Thoughts from the last Presidential debate:

I have a special needs child who went through special education in school. She graduated from high school, is a good reader, has a job and lives almost independently. Much of this has to do with the quality of education that she received.

There is no way that one person can be both an advocate for special needs children AND for school vouchers. Most private and charter schools do not accept children with special needs. Legally, they don’t have to. Legally, public schools have to. Why would we give public money to a school that doesn’t have to accept all children?

There is a similar problem with teacher incentives. How are these incentives going to be determined? By testing scores? Then special education and resource teachers, and many ESL teachers, who may be the best of the best, would never get incentive pay.

If Joe the plumber has a business that makes more than $250,000, and his income is $250,000 (the only type of income that Obama is proposing to tax), then I say—he needs a better accountant.

OK, all joking aside, I think things were getting mixed up—there is a difference between what a business makes and what the owner of the business makes. There are a lot of business costs that will dwindle that $250,000 gross revenue quickly.

Why was Josephine the plumber not mentioned? We’ve addressed Joe six-pack, Joe the plumber…what about Joanna the single mother, Jill who has to find the health insurance and health care for her family, Jackie who works two jobs to make ends meet, Jessica who was passed over for a promotion and it was given to a younger man, Jana who owns her own business and is looking at having to lay off 10% of her employees, Jezebel who worked hours on a proposal and was on a winning bid for a federal government contract job but the prime contractor ended up doing her portion of the work in-house, or June who can’t get a business loan because she was late on some of her cancer treatment payments. (Regards to the Women’s Media Center for prompting these thoughts).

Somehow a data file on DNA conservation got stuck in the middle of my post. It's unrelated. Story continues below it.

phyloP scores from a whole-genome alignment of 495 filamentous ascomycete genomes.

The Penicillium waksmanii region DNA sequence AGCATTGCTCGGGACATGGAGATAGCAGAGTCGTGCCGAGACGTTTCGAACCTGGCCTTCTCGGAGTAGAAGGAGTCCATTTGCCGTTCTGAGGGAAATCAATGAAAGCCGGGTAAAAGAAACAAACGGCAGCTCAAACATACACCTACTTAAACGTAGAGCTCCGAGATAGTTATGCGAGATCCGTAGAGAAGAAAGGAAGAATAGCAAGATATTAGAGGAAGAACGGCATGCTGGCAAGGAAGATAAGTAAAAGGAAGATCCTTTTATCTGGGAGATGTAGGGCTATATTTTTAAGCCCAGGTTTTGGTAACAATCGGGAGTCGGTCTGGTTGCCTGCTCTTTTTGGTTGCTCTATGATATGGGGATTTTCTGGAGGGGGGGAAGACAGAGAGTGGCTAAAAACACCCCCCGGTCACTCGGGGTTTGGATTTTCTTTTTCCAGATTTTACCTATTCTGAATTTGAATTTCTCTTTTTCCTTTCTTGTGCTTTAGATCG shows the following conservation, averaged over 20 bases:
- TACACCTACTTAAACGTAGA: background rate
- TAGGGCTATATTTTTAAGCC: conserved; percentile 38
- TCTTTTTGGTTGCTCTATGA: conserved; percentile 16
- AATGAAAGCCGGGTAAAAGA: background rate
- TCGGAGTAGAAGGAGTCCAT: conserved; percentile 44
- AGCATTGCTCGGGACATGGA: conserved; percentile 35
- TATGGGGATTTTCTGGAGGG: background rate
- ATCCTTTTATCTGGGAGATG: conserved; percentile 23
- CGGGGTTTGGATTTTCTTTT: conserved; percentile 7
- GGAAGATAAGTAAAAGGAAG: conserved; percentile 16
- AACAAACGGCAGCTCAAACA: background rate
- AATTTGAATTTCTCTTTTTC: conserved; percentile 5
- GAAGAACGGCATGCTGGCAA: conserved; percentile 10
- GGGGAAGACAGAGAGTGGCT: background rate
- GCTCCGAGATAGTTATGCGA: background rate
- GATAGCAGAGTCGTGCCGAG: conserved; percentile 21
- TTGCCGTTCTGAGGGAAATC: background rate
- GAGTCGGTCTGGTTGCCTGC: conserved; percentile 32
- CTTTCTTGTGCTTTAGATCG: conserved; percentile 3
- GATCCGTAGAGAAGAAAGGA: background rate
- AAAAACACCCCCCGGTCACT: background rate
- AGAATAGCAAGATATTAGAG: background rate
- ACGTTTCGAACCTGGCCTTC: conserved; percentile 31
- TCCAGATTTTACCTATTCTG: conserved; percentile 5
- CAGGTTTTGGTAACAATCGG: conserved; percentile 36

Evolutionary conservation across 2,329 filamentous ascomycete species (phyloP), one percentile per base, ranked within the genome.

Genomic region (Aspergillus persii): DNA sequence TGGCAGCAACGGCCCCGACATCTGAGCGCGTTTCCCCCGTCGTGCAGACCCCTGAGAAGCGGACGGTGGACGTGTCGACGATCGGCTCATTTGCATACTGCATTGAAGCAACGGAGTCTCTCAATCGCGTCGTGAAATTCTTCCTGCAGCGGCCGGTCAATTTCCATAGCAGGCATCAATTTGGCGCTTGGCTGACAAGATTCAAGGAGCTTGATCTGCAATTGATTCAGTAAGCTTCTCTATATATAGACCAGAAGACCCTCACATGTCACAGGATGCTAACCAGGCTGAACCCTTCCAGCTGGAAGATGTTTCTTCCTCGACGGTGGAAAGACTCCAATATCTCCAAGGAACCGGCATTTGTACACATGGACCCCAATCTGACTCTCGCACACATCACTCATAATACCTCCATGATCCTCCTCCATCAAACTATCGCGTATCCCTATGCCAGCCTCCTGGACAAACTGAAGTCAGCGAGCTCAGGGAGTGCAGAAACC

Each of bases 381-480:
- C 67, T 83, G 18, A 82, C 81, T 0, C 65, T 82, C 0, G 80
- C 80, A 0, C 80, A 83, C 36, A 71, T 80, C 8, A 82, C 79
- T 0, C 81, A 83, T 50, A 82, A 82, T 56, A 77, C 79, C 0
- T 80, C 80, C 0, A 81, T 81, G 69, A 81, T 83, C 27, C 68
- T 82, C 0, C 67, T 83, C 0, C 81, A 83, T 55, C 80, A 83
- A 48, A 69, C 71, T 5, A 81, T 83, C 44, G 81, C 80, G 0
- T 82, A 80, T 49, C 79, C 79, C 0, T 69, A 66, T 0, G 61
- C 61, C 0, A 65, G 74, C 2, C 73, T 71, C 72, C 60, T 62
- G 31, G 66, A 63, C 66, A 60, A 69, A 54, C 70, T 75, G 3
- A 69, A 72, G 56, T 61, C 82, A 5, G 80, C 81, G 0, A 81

Tuesday, September 2, 2008


The Republican Convention started on Monday in St. Paul but was scaled back to only an afternoon event due to Hurricane Gustav. Our WIPP event was from 2-4 p.m. and the Convention was 2-5 p.m. so we did not make any Convention activities.

The delegates I spoke to were very understanding of the changes that were made. Unless everyone is on message point, no one at all stated disappointment or dismay. It was so obvious that this is what needed to be done. Some of the delegates even said it gave them some breathing room to enjoy other things throughout the Twin Cities and some of the other Convention meetings—such as the WIPP event.

The evening parties were not cancelled. We went to AT&T/Blue Cross and Lifetime parties. The Beach Boys were the highlight at AT&T. At every event, there was information and immediate ways that people could donate to hurricane relief efforts. The AT&T and Blue Cross party had donation forms. The Red Cross had a table set up at the entry to the Lifetime Party.

AT&T and other wireless companies have ways to easily text a donation to the American Red Cross (and the donation appears on your cell phone bill). To help the victims of Hurricane Gustav, you can use your cell phone to donate $5. Just text the keyword “Give” (4483) to the address 2HELP (24357).

There was a huge sigh of relief by everyone during the day that the anticipated severe damage to New Orleans did not happen. This also helped the positive and upbeat atmosphere.

The Twin Cities are not as “twin” as we had imagined. Both downtowns and Convention Center areas have a lot of activities. But they are a $30 cab ride apart from each other so it takes specific planning, unless you have an unlimited budget, to determine what you want to do and the locations.

We did take a couple of hours to go to Civic Fest at the Minneapolis Convention Center. It was a terrific hall of historical, presidential and Minnesota displays. There were replicas of the White House and Air Force One and real presidential limousines. There were films and displays on presidential history. The Smithsonian Museum had moved part of their display of First Lady dresses here for the Convention.